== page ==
3. Give two potential functional roles for your highest confidence MEME-detected motif during heme binding to your aptamers.

Associated Figure

When viewing the MEME output (HTML option), look to the left of each motif image to download it (e.g., as a .png file). Organize the 3 motifs found in your original analysis (not in question 2) into a figure. Give the figure an informative title and a brief caption, which should include the parameter values you used to make a determination of significance.

Part III: Mfold Analysis

Mfold is a program that predicts nucleic acid secondary structures by computing free energies for the potential structure-space of a given sequence. You can learn more on the Mfold homepage and in the cited literature at the bottom of that page.


Here, you will predict the secondary structures for 6-5 and 8-12 using the full-length (constant + variable region) RNA sequence expected after transcription.

  1. Follow the directions provided in your data file (read all the background and notes carefully) to come up with the required RNA sequences.
  2. Go to the Mfold website.
  3. Obtain folded structures for the 6-5 and 8-12 RNA sequences. Since you have a small number of sequences enter each individually, and perform your analyses sequentially.
    • Use the default options, but please enter the following information:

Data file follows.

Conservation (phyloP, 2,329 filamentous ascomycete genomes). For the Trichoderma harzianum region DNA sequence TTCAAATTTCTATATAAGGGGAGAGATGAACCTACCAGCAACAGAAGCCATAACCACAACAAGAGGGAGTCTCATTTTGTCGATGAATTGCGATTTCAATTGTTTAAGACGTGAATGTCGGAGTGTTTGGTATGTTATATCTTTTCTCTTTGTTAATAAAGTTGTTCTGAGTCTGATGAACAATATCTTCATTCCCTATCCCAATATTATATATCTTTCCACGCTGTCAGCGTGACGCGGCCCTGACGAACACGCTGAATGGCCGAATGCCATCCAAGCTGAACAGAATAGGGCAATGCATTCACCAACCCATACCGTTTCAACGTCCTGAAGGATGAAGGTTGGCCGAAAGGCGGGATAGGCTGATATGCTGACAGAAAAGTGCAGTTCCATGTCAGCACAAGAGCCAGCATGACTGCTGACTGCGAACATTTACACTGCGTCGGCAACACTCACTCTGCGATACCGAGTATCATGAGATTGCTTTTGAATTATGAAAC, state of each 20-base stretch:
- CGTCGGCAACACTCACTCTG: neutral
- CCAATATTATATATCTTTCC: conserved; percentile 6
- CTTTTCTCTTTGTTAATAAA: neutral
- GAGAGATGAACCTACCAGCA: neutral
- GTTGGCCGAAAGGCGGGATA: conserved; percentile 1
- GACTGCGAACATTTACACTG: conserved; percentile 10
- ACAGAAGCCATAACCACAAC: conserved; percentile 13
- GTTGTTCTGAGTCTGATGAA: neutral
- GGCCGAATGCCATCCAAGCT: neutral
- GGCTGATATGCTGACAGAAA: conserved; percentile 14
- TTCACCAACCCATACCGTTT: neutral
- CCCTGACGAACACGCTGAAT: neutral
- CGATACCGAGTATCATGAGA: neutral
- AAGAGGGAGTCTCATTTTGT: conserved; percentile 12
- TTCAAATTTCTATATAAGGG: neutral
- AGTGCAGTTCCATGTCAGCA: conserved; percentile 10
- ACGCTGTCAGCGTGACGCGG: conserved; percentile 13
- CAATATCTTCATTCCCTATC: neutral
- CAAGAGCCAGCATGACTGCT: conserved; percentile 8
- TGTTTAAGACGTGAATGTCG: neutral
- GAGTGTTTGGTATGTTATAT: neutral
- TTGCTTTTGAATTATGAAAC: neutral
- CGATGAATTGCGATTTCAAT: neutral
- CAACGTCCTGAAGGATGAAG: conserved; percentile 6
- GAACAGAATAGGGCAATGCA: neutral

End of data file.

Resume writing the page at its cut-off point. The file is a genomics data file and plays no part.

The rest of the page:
• A name for your sequence
      • A valid email address
    • Before submitting the 8-12 sequence, highlight the location of the highest confidence conserved element detected during your MEME analysis in Part II.
      • This is achieved by going to the “Choose structure annotation” line, selecting the “high-light” option and entering the region you’d like to highlight. Enter this sequence range as xi-xn, where xi and xn are the first and last residue positions of the region you’d like to highlight. Residue 1 is the first G in your RNA sequence. For example, entering 20-50 will highlight residues 20-50. Multiple regions can be highlighted if you separate them by a comma (if needed).


  1. In both the CLUSTAL and MEME analyses, you analyzed only the sequence derived from the variable region of your library. Here, you have included the constant regions in your analysis. Why is this is important? [Hint: Try your analysis using only the variable region, and compare the results with those obtained just prior].
  2. Which folded structure is predicted to be more stable: 6-5 or 8-12? Explain your reasoning. Note that the same reasoning should help you decide which of the predicted 6-5 structures might be considered thermodynamically more favorable.
  3. Can you identify distinguishable secondary structure feature(s) between 6-5 and 8-12 that might explain their different heme-binding properties?
  4. Design an approach combining the in silico prediction methods being used in this exercise with laboratory experiment(s) that will permit testing whether your identified feature is relevant to heme binding.
  5. A short sequence (27 bases) derived from 8-12 residues (33-59) containing the region corresponding to the conserved motif was chemically synthesized. It is capable of binding heme. Would you have predicted this based upon secondary structure predictions (take a look at the secondary structure of this fragment, too)? How do you rationalize these observations?

Associated Figure

Include images of all 5 structures you found in the exercise above and give them informative titles. You do not need to write figure captions. For the two full-length aptamers, you might highlight features that you discuss in question 3 on the images. Otherwise, just refer to them by base number.